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Mutahi Kahiga: Teacher who found himself in the hot seat

SUNDAY MAGAZINE
By Peter Theuri | October 3rd 2021

Nyeri Governor Mutahi Kahiga and his wife Caroline Wamaitha wave to the crowd that witnessed his swearing-in ceremony at the Nyeri county government offices, November 13, 2017. [Mose Sammy,Standard]

If he were not governor, Edward Mutahi Kahiga would be a preacher. He has the deep baritone, and the charisma, of one. In Nyeri, they call him Mwalimu. He was a primary school teacher for 32 years.

In front of a fire whose tongues kiss the mantelpiece with a fury that dispels the biting cold, the Nyeri governor talks about his burning love for sport.

If everything had gone according to plan, Kahiga would be a deputy governor, but then life rarely follows a script.

At 61, he is the fourth governor of the county; two, the first and third, have died.

In November 2017, as the country struggled to process the death of newly elected Nyeri Governor Wahome Gakuru in a road accident, the spotlight turned to the man who would succeed him, his deputy Kahiga.

That Gakuru was the second Nyeri governor to die in office in the same year made this an even more closely followed succession. Earlier that year in February, Nyeri’s first governor Nderitu Gachagua died in a hospital in London. He was succeeded by Samuel Wamathai.

Kahiga was not entirely new to politics, having been active in the Kenya National Union of Teachers. And it was this that pushed him into county leadership.

“We were always denied audience by county leaders, and we decided that as teachers, we wanted to have a teacher as deputy governor to impact on governance in the county,” he says.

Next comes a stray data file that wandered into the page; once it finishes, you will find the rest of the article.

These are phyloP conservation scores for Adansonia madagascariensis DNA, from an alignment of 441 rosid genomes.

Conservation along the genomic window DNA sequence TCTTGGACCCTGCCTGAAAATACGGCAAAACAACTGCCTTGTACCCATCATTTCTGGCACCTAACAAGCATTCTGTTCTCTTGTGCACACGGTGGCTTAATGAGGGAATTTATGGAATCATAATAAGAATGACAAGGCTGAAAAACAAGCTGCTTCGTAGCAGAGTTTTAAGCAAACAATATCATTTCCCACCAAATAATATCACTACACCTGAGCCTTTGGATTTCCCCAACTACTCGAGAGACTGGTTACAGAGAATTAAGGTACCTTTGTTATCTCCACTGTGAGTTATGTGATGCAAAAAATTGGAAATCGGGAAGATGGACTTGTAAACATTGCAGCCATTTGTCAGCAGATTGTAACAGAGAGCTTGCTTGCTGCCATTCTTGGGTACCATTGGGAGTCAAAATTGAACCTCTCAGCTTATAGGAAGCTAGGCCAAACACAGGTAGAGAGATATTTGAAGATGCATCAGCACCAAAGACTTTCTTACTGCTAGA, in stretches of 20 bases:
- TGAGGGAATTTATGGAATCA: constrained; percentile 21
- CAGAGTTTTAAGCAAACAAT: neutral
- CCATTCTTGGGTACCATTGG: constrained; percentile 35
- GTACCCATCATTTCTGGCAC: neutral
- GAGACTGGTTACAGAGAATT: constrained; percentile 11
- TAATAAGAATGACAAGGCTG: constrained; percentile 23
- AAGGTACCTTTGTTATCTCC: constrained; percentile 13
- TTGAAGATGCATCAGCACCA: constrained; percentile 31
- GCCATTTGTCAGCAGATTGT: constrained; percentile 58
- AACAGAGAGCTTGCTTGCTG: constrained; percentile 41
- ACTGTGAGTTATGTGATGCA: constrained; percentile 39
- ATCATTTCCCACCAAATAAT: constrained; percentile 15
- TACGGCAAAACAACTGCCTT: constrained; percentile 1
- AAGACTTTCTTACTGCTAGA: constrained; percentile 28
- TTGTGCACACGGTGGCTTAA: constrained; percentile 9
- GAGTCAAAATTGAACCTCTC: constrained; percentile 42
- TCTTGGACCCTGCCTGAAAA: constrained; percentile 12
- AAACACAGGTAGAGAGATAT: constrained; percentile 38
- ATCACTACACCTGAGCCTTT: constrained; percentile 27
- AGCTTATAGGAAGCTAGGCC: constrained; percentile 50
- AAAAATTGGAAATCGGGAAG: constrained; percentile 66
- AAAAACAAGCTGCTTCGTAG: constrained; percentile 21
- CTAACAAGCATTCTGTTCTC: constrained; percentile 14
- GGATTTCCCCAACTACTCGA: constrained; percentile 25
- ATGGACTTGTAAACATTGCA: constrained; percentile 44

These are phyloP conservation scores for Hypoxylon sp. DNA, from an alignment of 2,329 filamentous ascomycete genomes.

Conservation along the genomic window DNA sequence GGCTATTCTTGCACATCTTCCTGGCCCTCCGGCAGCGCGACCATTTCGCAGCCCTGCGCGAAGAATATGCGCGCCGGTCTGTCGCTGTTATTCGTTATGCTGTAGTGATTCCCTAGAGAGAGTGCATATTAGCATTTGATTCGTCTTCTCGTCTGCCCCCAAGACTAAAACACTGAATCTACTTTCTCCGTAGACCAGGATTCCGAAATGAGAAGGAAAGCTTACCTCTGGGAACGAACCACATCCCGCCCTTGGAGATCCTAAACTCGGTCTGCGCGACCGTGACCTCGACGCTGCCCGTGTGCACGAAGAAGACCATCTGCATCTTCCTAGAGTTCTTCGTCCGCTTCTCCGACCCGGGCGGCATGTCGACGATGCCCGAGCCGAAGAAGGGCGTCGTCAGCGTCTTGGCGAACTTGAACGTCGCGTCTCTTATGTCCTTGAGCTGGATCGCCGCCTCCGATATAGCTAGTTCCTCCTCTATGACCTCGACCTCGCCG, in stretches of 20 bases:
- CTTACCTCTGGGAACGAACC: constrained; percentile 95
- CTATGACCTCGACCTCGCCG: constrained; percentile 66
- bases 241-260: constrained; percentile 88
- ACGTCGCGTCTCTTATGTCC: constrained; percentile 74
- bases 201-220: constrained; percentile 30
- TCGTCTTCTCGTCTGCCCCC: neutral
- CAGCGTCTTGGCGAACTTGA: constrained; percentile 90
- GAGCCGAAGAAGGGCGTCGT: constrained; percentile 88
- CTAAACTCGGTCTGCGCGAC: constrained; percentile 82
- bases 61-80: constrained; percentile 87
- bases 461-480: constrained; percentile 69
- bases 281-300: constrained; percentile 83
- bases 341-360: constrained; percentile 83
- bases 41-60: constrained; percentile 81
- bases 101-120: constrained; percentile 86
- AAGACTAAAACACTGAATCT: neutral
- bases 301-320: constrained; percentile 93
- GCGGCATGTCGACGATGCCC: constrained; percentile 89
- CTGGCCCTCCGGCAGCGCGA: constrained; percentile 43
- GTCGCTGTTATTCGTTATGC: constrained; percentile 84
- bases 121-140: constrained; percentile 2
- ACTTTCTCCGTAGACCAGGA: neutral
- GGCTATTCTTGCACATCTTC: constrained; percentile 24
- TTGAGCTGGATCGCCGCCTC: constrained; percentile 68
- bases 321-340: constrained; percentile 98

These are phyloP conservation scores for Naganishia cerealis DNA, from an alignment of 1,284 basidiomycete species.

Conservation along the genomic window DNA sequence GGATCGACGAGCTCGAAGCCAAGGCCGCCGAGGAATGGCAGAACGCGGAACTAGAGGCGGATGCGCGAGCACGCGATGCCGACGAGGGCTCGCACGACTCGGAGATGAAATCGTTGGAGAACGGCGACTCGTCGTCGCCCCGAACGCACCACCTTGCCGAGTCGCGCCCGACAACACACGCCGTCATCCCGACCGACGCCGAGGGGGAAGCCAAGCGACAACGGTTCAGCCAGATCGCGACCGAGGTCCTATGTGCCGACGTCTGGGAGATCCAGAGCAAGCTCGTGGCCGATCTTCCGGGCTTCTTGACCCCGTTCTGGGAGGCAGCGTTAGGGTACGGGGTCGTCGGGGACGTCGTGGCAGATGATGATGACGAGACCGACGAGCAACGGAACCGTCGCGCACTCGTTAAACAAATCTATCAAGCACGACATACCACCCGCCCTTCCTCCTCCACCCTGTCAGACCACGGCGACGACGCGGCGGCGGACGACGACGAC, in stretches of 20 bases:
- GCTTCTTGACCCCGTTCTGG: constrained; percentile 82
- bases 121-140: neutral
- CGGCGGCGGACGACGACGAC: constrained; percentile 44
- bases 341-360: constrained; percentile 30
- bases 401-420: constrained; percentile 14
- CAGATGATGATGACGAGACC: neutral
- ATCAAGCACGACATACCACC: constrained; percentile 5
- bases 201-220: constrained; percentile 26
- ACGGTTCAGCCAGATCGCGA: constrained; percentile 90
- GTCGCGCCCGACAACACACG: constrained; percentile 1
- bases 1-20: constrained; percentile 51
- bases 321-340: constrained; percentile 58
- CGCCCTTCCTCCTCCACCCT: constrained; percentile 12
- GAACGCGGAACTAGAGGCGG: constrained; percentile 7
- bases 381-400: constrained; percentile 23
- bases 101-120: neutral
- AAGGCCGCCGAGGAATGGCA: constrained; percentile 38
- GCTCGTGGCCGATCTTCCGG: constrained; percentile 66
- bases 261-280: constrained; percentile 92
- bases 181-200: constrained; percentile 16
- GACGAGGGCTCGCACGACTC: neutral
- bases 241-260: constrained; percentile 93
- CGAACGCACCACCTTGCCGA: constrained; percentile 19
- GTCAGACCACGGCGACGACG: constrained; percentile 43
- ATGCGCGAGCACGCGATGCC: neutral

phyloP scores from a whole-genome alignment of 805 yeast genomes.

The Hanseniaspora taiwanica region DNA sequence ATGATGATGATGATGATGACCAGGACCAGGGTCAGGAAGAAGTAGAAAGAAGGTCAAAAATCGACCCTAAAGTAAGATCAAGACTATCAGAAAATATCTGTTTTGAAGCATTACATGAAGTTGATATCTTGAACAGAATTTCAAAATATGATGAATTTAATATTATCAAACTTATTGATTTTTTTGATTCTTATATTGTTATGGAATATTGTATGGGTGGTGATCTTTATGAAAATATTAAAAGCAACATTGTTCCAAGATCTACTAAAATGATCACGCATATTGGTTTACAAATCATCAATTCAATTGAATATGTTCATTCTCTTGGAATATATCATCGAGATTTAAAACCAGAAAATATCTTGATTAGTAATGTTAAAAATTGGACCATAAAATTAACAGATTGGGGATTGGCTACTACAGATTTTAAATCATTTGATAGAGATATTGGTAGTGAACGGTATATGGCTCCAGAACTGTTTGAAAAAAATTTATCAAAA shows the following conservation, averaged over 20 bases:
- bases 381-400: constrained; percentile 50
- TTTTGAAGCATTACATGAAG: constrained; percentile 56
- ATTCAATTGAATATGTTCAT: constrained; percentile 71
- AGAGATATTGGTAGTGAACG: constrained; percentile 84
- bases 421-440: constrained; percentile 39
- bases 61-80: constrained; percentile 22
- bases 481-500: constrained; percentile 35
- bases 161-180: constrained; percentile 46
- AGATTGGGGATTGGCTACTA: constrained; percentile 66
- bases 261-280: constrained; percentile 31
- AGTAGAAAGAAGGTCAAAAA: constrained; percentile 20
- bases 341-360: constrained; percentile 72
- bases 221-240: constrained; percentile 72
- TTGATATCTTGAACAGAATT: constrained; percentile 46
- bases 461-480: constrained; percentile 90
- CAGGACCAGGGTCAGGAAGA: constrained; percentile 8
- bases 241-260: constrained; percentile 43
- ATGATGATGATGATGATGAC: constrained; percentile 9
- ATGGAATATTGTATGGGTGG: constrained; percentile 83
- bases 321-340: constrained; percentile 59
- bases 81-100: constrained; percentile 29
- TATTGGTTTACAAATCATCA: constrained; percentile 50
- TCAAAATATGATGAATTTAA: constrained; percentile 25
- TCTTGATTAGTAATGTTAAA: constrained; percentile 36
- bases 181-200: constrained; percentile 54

The teachers’ choice for the position, Mutahi was a shoo in for the position.

“I sat down with every candidate. Wahome Gakuru (the third Nyeri County governor) and I were lucky enough to have grown up in the same area. Our fathers worked together. We easily agreed on our target of service to Nyeri County and paired up,” he says.

Gakuru, he says, believed in growth and development, transparency and accountability, principles he says are his forte.

He narrates the horrific events of the morning Governor Gakuru died in a freak accident on his way to Nairobi for a media interview.

Having agreed with the then-governor that he (Gakuru) would head to Nairobi the evening before the interview so he would have enough rest and avoid a morning rush, Mutahi was shocked when reports came that his boss had been involved in an accident in Kabati near Thika.

And while the rules of succession are clear, not everyone was comfortable with him taking over as governor.

There was a push for a by-election from some politicians even as Kahiga took the reins of power, devastated and without any experience on how to run a government.

Thinking there would be a by-election, he had promised himself not to run. However, the constitution stipulated that the office was his after his boss’ unfortunate death.

“I cannot blame people. I was very empathetic with them; they had literally sunk from a high. They were expectant of Gakuru and now here I was, a mwalimu, and they had never seen mwalimu as the leader they would want to have,” he says.

However, the uncertainty passed and he was able to consolidate support.

Kahiga plays his cards well. He also plays darts and scrabble, maybe even better, and has always been into sport.

“I have a background in sport. I was a primary school teacher and since my start in Kisii College in 1978, to Baringo, where I was for six years from 1980 to 1986, to when I came back to Nyeri, I was always a sportsman,” he says.

He played darts, hockey and table tennis in 1975 for the Kenya Police College, where his father was a waiter in the mess.

“I was also into athletics and was a goalkeeper for the college football team,” he says.